The Computational Propaganda Project

Oxford Internet Institute, University of Oxford

Robert Mercer: the big data billionaire waging war on mainstream media

Our project work was covered in the Guardian. The war of the bots is one of the wilder and weirder aspects of the elections of 2016. At the Oxford Internet Institute’s Unit for Computational Propaganda, its director, Phil Howard, and director of research, Sam Woolley, show me all the ways public opinion can be massaged…

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Trump, Putin and the New Cold War

Our project research on the US Election was mentioned in the New Yorker. On April 12, 1982, Yuri Andropov, the chairman of the K.G.B., ordered foreign-intelligence operatives to carry out “active measures”—aktivniye meropriyatiya—against the reëlection campaign of President Ronald Reagan. Unlike classic espionage, which involves the collection of foreign secrets, active measures aim at influencing…

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Harder, Better, Faster, Stronger: International Law and the Future on Online PsyOps

Recent years have seen an explosion of activity from states and non-state actors seeking to manipulate online political discourse at home and abroad. These efforts have leveraged a range of different techniques, from the use of swarms of automated bots to the systemic spreading of misleading or outright fabricated information through social media. Most dramatically,…

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Così funziona la propaganda politica a colpi di bot su Twitter

Our project work was covered in the Italian newspaper La Stampa. Quando si incontra online una pagina per segnalare le molestie ricevute da un bot – cioè da un programma automatico – viene da chiedersi se per caso non si sia finiti in un libro di Philip Dick. Invece, è l’università di Oxford a domandarlo….

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As a conservative Twitter user sleeps, his account is hard at work

Our project’s work was covered in the Washington Post. CHICAGO — Daniel John Sobieski, 68, climbed the stairs in his modest brick home and settled into a worn leather chair for another busy day of tweeting. But he needn’t have bothered. As one of the nation’s most prolific conservative voices on Twitter, he already had…

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Fake News: Why the West is Blind to Russia’s Propaganda Today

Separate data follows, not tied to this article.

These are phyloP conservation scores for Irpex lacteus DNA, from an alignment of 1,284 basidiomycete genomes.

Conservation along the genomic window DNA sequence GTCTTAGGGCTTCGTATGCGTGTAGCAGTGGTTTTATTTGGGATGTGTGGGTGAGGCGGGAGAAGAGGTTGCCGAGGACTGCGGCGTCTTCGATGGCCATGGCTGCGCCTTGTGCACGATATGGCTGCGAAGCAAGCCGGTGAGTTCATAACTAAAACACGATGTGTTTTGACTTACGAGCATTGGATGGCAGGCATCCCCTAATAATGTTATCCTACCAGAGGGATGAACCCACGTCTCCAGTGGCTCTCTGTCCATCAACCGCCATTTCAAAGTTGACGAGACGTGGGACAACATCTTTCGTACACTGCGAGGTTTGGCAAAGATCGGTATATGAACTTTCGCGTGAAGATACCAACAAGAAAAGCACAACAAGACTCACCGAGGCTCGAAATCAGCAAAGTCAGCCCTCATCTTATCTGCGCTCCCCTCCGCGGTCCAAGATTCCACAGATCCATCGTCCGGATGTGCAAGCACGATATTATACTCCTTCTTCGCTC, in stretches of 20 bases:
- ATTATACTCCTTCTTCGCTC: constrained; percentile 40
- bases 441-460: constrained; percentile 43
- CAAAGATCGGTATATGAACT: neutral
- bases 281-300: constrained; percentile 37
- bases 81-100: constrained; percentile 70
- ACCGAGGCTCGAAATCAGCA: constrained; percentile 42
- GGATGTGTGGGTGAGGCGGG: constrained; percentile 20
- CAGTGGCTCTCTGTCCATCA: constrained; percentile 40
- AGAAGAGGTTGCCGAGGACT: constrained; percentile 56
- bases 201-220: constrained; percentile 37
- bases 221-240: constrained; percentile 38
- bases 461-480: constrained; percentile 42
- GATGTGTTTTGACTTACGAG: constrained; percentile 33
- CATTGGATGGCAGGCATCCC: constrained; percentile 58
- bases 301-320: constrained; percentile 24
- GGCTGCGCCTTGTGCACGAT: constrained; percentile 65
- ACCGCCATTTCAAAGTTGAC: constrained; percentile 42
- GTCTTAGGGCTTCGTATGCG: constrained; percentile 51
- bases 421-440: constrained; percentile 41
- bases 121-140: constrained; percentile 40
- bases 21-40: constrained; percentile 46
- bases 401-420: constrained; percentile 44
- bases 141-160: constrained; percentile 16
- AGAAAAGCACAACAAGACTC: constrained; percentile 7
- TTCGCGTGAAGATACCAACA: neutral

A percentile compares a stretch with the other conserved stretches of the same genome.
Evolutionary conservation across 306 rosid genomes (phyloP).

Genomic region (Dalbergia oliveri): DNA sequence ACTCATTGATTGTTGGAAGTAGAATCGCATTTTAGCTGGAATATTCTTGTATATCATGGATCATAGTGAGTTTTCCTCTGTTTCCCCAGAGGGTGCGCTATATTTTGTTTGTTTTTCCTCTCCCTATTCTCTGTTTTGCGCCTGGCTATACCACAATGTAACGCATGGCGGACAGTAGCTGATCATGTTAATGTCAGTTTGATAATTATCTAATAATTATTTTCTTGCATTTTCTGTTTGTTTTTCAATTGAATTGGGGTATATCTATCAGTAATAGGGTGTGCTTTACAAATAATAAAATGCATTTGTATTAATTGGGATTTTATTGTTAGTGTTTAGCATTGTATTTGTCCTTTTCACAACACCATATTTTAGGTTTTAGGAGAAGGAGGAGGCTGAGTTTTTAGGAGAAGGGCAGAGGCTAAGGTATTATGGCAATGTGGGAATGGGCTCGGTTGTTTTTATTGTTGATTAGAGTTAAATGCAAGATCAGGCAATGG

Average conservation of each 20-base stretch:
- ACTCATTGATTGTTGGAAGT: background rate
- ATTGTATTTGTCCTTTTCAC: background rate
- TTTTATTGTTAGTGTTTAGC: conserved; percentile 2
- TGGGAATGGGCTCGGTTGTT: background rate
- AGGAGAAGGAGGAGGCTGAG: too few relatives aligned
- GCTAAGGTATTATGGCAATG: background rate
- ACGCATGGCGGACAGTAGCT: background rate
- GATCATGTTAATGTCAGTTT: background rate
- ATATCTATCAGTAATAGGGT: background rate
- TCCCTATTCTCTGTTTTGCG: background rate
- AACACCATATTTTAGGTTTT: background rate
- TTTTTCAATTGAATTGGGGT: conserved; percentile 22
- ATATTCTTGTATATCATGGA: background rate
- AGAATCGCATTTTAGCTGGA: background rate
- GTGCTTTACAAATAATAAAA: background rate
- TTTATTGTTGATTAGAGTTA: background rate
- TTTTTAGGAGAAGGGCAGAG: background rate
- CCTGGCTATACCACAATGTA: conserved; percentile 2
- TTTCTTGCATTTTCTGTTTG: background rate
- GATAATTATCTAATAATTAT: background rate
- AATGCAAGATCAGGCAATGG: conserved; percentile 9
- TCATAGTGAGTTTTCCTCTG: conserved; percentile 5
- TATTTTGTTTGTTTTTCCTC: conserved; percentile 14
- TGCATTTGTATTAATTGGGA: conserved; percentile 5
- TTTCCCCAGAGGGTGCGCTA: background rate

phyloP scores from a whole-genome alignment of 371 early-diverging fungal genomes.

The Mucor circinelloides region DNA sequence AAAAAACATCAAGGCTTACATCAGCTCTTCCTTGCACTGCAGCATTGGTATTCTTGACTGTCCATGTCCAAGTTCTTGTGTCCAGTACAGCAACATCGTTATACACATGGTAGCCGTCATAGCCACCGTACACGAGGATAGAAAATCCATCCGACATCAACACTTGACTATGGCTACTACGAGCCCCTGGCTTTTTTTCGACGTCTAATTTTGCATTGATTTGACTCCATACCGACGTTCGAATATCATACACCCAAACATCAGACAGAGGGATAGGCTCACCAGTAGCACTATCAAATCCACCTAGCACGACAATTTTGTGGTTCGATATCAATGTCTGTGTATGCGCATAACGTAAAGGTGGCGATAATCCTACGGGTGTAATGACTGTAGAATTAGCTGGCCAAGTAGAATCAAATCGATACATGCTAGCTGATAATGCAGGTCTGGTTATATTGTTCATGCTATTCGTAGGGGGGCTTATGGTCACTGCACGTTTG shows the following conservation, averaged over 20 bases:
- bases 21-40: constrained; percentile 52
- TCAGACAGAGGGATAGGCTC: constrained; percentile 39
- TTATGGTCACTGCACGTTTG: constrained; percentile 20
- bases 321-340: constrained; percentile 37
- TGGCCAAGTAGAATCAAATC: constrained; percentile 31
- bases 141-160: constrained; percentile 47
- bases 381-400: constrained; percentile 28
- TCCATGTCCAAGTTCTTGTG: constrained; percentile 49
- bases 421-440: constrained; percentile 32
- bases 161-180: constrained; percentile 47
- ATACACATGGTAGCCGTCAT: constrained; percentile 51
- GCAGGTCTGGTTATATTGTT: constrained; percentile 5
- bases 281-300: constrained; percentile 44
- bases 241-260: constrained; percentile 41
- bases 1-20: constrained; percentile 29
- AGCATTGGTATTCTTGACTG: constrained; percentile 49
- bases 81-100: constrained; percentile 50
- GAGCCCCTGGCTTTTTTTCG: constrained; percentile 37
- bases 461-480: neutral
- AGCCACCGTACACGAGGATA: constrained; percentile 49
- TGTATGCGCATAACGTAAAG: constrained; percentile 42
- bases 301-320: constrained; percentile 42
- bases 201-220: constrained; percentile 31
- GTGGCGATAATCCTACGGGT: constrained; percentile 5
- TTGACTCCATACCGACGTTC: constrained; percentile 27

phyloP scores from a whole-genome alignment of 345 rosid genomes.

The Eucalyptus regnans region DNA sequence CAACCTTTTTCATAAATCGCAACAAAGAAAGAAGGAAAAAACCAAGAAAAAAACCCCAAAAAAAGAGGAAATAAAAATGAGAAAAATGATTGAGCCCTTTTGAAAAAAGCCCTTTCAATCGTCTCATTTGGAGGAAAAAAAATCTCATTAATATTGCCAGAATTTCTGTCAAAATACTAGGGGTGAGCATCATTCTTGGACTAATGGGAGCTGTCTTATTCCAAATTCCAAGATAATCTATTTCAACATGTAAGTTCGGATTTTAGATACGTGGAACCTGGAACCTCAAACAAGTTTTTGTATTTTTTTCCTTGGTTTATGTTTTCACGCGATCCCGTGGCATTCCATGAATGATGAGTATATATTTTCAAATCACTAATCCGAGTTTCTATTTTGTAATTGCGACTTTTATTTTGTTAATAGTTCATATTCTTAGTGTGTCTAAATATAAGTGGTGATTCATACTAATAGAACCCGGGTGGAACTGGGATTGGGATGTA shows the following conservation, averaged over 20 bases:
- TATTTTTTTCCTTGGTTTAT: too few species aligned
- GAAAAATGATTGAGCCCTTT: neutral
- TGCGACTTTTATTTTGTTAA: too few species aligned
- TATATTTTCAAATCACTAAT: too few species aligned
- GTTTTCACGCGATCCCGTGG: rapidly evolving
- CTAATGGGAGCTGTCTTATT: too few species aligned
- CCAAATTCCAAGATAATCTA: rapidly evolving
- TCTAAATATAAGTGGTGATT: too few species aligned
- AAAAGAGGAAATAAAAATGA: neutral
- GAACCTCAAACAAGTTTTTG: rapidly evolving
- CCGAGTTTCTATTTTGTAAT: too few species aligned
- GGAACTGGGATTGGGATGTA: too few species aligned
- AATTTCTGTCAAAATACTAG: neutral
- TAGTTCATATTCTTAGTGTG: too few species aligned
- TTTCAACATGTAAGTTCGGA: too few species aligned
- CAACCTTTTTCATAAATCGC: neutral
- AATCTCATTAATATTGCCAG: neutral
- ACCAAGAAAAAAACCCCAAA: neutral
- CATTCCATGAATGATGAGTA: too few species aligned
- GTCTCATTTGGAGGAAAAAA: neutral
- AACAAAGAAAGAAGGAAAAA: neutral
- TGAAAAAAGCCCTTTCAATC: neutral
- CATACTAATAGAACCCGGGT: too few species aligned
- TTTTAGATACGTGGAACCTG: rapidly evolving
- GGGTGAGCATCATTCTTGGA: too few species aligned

Our research was covered in the Sydney Morning Herald. On social media, bots (short for robots) are small programs that automate the posting of and reply to messages. Political campaigns in democracies have used bots in recent years, not always achieving the effects they desired. But last year, they began to be exploited in a…

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Logo of journal Big Data

Call for Papers: Special Issue on Computational Propaganda and Political Big Data

We are pleased to announce a special issue of the journal Big Data dedicated to computational propaganda. This special issue is guest edited by project members Professor Phil Howard and Gillian Bolsover. The deadline for submission is 1 June, 2017 for publication in December 2017. Computational propaganda—the use of information technologies for political purposes—is on…

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Social Media, Civic Engagement, and the Slactivism Hypothesis: Lessons from Mexico’s “El Bronco

Does social media use have a positive or negative impact on civic engagement? The cynical “slacktivism hypothesis” holds that if citizens use social media for political conversation, those conversations will be fleeting and vapid. Most attempts to answer this question involve public opinion data from the United States, so we offer an examination o f…

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Fake News & Bots

Sam Woolley was interviewed about the project’s research on Oregon Public Radio. Automated social media accounts known as ‘bots’ may be used to distort political perception online. We speak with research director Samuel Woolley of the Oxford Internet Institute’s Computational Propaganda Project to learn more about this phenomenon. Listen to the interview here.

Pizza, politics and pure fiction: the rise of fake news

The project’s research was featured in The Telegraph. Intended fake news sites, according to Philip Howard, a professor at Oxford university’s internet institute, are split between the purely ideological and those driven by cash – hoping to maximise clicks on their link or site to secure advertising dollars. It’s impossible to tell the difference on…

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